• Dr Kate Naylor

Can you take a medication to improve milk supply?

This is a very common question.


There have been studies that show that a mother's milk supply may improve significantly if she uses a medication called a galactogogue.


This is a medication that promotes the production of milk.


In the past mothers have used herbal substances like fenugreek and blessed thistle, and lactation cookies to augment their supply. However quality evidence is lacking to prove that these actually work.


Medications such as domperidone (Trade name Motilium) and metoclopramide (Trade name Maxolon) have traditionally been used in post-operative nausea and vomiting and chemotherapy. When given in large amounts intravenously, for periods of time, both male and female patients could show signs of lactation.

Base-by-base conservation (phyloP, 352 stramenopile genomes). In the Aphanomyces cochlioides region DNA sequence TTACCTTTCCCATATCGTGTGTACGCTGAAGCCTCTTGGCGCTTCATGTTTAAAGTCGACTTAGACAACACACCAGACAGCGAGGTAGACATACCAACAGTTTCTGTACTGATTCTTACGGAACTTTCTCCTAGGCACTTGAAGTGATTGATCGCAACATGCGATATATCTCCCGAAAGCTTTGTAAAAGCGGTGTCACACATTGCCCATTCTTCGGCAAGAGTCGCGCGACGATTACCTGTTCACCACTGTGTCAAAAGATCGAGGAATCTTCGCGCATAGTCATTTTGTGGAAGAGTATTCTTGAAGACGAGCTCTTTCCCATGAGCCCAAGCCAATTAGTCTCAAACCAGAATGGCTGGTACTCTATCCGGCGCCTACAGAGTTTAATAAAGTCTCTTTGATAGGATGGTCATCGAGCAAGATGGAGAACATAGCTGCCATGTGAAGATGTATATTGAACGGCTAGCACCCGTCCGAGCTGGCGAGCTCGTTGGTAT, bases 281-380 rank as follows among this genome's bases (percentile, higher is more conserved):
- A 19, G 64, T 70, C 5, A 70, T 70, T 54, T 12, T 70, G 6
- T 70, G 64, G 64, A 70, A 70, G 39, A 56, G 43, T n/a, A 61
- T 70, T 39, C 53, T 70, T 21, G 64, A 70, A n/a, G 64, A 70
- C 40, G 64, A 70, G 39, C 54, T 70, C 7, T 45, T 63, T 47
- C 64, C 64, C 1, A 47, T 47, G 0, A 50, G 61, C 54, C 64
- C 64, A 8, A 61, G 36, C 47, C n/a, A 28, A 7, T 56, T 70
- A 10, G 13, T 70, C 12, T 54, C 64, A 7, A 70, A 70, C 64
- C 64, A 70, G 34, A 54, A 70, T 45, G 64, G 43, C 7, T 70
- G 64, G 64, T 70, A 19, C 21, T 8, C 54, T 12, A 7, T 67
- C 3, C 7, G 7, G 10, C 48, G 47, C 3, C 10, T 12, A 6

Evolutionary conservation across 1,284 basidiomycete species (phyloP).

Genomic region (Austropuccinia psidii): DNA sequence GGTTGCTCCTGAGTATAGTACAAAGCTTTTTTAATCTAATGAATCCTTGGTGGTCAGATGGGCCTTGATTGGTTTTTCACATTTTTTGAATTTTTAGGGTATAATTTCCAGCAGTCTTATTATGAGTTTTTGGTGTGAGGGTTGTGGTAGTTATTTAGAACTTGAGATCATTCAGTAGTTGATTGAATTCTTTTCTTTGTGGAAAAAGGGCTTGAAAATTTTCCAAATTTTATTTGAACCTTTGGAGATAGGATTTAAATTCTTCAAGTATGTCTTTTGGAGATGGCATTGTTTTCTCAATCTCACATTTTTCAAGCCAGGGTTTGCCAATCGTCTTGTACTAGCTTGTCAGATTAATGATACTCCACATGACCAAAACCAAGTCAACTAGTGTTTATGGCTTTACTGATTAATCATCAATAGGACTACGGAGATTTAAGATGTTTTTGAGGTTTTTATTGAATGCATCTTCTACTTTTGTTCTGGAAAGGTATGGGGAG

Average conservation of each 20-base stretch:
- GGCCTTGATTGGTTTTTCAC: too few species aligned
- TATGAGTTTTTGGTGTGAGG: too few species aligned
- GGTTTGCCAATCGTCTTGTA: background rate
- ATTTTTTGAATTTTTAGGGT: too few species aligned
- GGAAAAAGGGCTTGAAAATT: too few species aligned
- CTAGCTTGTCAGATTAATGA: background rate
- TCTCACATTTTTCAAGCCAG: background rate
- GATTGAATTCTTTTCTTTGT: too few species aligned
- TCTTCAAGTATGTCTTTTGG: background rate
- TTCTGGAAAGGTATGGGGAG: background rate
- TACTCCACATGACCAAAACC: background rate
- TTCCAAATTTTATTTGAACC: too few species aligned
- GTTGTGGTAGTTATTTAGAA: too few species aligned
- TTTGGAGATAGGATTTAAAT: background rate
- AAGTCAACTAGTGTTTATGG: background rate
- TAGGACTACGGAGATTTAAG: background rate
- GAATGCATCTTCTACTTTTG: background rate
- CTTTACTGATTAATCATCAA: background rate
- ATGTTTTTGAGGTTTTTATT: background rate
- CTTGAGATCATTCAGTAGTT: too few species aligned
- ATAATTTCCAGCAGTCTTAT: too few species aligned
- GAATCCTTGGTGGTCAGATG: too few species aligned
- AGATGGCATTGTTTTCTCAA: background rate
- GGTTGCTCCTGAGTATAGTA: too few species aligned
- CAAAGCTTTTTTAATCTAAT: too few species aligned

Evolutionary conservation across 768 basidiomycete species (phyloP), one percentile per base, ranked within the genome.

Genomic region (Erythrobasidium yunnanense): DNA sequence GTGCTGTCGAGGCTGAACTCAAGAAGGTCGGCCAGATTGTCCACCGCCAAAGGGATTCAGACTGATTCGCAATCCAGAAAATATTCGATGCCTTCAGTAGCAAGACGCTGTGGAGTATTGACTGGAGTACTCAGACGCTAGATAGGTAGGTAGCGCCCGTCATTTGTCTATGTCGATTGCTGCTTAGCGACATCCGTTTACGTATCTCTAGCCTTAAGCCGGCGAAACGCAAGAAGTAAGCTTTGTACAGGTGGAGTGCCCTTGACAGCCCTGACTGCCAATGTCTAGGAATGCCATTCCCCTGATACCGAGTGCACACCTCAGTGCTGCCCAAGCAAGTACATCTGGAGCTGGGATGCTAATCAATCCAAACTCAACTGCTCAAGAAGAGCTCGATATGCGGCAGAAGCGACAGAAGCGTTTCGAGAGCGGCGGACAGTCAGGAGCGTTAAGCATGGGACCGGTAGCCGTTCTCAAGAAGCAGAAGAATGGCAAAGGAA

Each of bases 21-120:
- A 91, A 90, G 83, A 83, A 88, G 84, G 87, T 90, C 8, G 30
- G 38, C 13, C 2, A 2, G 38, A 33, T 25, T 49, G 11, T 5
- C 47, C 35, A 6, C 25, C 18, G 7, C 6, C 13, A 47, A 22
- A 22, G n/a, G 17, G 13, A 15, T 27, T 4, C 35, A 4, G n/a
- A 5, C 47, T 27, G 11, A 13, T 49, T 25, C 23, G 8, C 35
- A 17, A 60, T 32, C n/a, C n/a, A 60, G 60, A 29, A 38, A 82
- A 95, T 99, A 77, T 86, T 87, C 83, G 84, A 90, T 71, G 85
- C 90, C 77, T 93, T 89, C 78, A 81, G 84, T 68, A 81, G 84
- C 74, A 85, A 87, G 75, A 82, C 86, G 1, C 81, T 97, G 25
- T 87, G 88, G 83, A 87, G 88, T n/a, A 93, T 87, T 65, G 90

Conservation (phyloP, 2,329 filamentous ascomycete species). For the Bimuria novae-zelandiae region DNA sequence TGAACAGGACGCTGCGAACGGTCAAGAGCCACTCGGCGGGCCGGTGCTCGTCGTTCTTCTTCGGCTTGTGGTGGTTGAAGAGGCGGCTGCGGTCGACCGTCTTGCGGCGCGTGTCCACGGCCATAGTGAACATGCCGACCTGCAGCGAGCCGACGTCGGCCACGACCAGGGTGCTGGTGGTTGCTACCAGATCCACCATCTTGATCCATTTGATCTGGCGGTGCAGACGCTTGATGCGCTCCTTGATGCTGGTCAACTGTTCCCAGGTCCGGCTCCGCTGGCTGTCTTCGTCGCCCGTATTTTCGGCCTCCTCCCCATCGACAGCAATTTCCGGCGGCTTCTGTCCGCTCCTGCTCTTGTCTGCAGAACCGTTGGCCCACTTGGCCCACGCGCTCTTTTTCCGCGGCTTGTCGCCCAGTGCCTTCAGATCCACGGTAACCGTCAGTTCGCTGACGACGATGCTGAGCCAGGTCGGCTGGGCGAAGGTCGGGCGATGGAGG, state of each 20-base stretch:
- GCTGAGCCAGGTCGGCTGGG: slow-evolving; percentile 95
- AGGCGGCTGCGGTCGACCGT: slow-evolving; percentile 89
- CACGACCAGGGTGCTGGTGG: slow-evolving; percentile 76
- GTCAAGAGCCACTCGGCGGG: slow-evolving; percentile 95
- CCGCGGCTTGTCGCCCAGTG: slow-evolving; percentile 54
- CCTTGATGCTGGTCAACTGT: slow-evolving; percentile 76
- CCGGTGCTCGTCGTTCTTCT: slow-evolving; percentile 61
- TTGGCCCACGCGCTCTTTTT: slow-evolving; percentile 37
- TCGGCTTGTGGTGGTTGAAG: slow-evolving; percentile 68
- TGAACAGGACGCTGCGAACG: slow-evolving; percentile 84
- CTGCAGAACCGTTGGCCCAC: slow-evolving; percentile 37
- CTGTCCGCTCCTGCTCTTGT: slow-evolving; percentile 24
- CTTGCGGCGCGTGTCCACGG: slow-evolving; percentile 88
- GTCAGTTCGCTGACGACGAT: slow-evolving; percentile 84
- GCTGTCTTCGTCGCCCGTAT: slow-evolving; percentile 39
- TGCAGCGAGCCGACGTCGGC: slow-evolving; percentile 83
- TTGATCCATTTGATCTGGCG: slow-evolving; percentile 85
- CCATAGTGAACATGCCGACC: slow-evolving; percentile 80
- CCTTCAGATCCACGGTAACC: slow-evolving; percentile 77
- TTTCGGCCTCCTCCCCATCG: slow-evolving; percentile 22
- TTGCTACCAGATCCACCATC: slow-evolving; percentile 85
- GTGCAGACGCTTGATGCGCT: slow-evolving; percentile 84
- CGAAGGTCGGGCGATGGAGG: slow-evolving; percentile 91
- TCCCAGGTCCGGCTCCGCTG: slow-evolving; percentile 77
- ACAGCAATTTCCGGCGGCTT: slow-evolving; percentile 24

Nowadays these prescription medications are often used to augment a breastfeeding mother's milk supply. Domperidone seems to be better tolerated by the patient than metoclopramide.


The usual dose is 1 tab three times a day. Sometimes we increase to 2 tabs three times a day. Mothers can use this for a week or more to boost supply. In prolonged use, it is a good idea to consider performing an ECG (electrocardiogram) as this medication can uncommonly cause changes in heart electricity conduction.

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